Now we’re getting into cloud hosting. I was previously using Cloudways Vultr HF or you can buy it from the Vultr website and connect it to a control panel like RunCloud. Vultr HF has high CPU clock speeds with NVMe if you look at benchmarks. Cloudways has Cloudflare Enterprise + Redis Object Cache Pro and other caching layers to make your site faster. The main con is no email hosting (I use Google Workspace) and it gets expensive as you scale. They’re popular in Facebook groups and many people already posted their migration results. Cloudways has free 3-day trials, monthly pricing, a free migration, and promo code for 30% off 3 months. Some people are scared they’re too techie but launching a server can be done in a few clicks. This is who I’m hosting with.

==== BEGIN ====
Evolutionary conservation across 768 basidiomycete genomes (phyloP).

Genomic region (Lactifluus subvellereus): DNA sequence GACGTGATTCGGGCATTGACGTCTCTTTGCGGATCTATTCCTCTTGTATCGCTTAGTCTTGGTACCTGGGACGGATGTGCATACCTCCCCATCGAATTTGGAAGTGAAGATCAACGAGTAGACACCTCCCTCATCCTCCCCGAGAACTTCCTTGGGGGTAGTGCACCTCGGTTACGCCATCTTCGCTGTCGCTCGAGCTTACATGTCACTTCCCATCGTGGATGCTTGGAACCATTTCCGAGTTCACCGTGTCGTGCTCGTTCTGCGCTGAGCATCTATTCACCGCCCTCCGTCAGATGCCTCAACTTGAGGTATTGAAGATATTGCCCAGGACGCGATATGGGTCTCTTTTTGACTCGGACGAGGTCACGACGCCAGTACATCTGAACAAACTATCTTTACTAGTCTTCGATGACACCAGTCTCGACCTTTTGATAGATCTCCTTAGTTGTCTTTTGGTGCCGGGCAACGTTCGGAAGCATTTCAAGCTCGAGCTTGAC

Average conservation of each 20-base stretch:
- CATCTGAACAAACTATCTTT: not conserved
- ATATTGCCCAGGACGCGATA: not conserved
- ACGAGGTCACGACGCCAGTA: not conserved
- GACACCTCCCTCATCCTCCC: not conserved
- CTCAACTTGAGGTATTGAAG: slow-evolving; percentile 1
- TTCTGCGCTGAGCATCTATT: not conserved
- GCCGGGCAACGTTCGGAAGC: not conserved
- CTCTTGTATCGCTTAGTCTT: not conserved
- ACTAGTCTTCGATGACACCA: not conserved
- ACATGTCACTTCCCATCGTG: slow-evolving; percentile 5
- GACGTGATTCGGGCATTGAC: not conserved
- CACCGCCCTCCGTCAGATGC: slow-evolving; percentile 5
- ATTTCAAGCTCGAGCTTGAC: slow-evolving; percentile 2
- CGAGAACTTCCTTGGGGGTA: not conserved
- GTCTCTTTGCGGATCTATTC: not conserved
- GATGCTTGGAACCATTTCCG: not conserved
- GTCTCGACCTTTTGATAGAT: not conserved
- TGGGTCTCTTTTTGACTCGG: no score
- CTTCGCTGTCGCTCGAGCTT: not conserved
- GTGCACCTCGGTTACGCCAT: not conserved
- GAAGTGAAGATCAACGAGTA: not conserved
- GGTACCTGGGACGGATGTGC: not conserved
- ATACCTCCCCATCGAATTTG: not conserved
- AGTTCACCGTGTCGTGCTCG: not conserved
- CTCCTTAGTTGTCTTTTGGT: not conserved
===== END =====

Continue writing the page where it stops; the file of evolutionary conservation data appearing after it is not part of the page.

- Rocket.net – look at their specs and have a conversation with Ben Gabler (that’s all it took for me). They average a <100ms global TTFB which you can measure in KeyCDN. Their free Cloudflare Enterprise is superior than Cloudways/Kinsta with full page caching, smart purging, and built their data centers in the same ones as Cloudflare (Ben was StackPath’s Chief Product Officer so that makes sense). Just to give you an idea, their plans start at $25/mo with 32 CPU cores + 128GB RAM + NVMe SSDs + Redis. No PHP worker limits because only about 10% of traffic actually hits your origin. Everything is free (no paid add-ons) and their powerful stack makes scaling affordable with plenty of resources. I asked Ben to create a coupon OMM1 to make your first month $1. Compared to Kinsta, they use about 16x more RAM, 32x more cores on staging sites, and up to 25x more monthly visits. Top performer on wphostingbenchmarks.com with a 4.9/5 TrustPilot rating too? Take 5 minutes to compare specs and see for yourself or see my Rocket.net review.